If you’re a 3D printing pioneer with a focus on innovation, patents are probably the last thing on your mind. And that could be your undoing.

While lots of experts have argued that our current patent system is almost irrevocably broken across all industries, it poses a particular problem for young ones like 3D printing. Why? Because 3D printing folk are so busy innovating that they’re not paying enough attention to how existing patents factor into their work.

It’s a big problem, but fortunately organizations like the Electronic Frontier Foundation (EFF) are paying attention to it.”We don’t want the 3D printing industry to become a minefield of patent holders going after tinkerers. That’s a dangerous spot to be in,” EFF attorney Julie Samuels told me.

While overly broad patents aren’t too much of an issue for 3D printing now, it won’t be long until the industry grows to the point where it makes financial sense for patent holders to start suing growing 3D printing companies. (Just consider what’s already happening with the podcasting industry, for example.)

To avoid this fate, the EFF asked a bold, albeit slightly tough question: How do we figure out which patents are the most overreaching and could pose the most trouble down the line?

Answering the question has proved difficult for two reasons: One, the process of going through the patent archives is as slow as it is onerous (just look at the patent office’s website!), and, two, it’s often tough to figure out which patents are worth going after.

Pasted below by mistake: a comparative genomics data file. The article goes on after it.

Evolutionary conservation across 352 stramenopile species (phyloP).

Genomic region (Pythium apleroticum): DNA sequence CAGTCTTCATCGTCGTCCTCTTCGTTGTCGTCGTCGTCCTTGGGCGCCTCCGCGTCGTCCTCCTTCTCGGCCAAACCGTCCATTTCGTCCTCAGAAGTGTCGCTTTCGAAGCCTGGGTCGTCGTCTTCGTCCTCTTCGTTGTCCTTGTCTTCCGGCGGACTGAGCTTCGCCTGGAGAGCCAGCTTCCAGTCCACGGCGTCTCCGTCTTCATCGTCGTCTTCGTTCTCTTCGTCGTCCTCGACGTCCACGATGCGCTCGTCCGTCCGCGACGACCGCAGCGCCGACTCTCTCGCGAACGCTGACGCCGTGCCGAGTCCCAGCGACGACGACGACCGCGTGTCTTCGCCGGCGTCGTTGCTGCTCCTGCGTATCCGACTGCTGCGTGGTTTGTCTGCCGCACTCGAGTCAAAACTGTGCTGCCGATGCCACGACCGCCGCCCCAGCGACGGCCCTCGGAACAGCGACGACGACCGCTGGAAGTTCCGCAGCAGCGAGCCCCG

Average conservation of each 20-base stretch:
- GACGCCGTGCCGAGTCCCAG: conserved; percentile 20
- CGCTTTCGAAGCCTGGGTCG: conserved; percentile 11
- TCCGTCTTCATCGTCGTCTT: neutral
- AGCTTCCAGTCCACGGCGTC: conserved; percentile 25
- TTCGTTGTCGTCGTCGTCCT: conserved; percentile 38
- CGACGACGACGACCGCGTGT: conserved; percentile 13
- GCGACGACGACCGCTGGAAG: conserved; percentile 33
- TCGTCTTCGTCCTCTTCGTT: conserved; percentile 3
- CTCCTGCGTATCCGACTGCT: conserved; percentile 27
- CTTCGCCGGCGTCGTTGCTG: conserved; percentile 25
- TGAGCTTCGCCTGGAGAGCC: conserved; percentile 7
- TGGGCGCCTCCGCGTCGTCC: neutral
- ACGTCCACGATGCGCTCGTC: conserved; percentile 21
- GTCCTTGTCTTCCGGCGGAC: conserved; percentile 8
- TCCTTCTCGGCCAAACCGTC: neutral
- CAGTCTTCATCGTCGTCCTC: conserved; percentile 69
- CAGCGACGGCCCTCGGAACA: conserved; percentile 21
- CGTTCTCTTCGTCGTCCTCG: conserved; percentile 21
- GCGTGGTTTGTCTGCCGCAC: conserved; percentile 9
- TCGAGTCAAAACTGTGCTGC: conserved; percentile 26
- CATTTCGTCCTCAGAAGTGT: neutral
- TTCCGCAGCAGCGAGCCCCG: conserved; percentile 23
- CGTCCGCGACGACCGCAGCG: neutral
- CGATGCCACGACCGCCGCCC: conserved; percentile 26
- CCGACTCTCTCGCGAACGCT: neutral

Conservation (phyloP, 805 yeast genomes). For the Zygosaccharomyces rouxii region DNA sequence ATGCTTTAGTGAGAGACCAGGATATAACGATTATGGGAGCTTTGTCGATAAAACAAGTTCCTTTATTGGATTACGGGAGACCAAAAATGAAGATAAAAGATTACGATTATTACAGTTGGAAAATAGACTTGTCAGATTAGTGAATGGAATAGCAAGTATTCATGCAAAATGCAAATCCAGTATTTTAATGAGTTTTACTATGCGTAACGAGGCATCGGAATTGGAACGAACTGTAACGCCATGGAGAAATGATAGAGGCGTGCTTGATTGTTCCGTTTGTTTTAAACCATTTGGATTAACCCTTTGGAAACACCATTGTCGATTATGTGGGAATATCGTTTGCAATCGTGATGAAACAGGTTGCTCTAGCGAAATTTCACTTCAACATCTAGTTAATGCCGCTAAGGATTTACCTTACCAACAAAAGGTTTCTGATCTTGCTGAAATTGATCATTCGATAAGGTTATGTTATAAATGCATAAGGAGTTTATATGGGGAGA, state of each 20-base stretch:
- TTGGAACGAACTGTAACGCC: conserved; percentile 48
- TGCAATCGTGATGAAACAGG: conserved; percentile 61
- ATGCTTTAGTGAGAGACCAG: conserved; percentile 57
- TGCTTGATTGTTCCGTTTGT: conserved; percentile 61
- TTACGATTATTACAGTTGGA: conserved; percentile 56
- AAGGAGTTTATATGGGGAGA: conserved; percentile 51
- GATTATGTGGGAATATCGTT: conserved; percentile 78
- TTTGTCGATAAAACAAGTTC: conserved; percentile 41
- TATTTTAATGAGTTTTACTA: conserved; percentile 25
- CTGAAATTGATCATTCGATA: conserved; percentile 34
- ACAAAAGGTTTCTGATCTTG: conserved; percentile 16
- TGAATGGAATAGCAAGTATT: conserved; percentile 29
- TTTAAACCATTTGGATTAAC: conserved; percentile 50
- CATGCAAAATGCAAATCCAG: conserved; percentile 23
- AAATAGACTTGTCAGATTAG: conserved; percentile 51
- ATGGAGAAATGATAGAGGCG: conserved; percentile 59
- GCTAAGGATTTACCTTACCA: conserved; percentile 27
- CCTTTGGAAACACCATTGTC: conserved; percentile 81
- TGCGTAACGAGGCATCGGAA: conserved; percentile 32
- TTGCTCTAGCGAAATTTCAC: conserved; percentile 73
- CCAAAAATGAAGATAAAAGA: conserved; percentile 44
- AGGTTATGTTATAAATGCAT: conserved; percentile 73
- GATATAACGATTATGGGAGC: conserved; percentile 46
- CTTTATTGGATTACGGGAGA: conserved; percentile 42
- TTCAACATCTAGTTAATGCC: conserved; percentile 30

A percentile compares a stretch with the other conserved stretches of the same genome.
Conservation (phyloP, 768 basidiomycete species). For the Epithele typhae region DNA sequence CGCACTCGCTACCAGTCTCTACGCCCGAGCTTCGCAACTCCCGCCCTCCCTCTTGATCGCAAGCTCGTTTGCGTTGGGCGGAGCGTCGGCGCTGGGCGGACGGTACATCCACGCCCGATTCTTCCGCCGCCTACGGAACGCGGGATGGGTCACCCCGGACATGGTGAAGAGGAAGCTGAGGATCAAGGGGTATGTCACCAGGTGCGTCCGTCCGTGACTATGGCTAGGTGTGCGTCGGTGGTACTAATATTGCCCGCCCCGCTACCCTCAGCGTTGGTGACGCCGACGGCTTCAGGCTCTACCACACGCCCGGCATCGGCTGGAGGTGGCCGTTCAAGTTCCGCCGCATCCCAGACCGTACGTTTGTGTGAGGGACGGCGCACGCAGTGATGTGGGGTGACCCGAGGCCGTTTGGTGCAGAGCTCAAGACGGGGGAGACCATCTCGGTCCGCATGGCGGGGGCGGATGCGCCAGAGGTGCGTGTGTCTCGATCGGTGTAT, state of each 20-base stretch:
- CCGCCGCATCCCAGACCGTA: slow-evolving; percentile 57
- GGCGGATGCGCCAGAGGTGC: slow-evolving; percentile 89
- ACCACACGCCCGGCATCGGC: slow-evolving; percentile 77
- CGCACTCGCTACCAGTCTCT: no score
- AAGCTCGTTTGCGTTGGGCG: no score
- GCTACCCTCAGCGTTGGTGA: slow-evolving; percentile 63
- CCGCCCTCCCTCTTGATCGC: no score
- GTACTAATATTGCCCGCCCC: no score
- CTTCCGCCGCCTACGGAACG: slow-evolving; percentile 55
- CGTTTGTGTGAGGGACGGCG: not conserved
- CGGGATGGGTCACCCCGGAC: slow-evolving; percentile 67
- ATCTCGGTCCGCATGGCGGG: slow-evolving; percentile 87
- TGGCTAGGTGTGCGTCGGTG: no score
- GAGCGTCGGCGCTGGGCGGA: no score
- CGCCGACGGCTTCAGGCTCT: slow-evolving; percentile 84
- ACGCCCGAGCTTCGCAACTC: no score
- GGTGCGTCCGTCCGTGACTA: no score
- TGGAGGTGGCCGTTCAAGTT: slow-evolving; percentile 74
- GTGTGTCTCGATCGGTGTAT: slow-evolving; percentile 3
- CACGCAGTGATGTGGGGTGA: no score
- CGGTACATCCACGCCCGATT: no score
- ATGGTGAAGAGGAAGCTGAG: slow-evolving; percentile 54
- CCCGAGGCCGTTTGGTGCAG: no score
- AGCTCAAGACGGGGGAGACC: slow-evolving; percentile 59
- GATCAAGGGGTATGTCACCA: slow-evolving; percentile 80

This has something to do with chocolate...I think.

Above: This has something to do with chocolate … I think.

To help figure this out, the EFF recently teamed up with AskPatents, a Stack Exchange site for patent applications where lawyers, experts, and enthusiasts can submit evidence against broad patent claims.

Core to this effort is the fairly new “preissuance submissions” process, which allows anyone to refute a patent’s legitimacy by submitting evidence (i.e, “prior art“) proving that the patented idea already exists. So when the EFF submits a questionable patent (as it’s done here and here), it also asks users to do some detective work. How legit are these claims?

“We really wanted to take advantage of the tight relationships and institutional knowledge of the 3D printing community,” Samuels said.

While all of this sounds promising, lots of concerns remain. For one, because the procedure is so new, Samuels says she’s not entirely sure how things are going to work out. In theory, once the EFF submits a valid claim, the patent examiner will then send the patent back to its applicant and ask them to narrow their patent’s focus.

But some of the patents in question are so broad that making them any narrower would render them completely unrecognizable. Consider “Additive Manufacturing System and Method for Printing Customized Chocolate Confections” a patent filed by 3D printer maker Stratasys that describes a system for — you guessed it — printing with chocolate.

As commenters in the AskPatents thread point out, that’s a pretty broad, obvious claim, and there’s tons of prior art that predates (and possibly invalidates) Stratasys’s application.

The other thing to hammer home here is that broad patents are a problem with all industries — not just 3D printing. Samuels and the EFF know this, which is why they intend to use their current project as an example for efforts in other industries.

“We need to raise awareness about the larger problem of improperly-granted patents. People in all industries have to pay attention now,” Samuels said.


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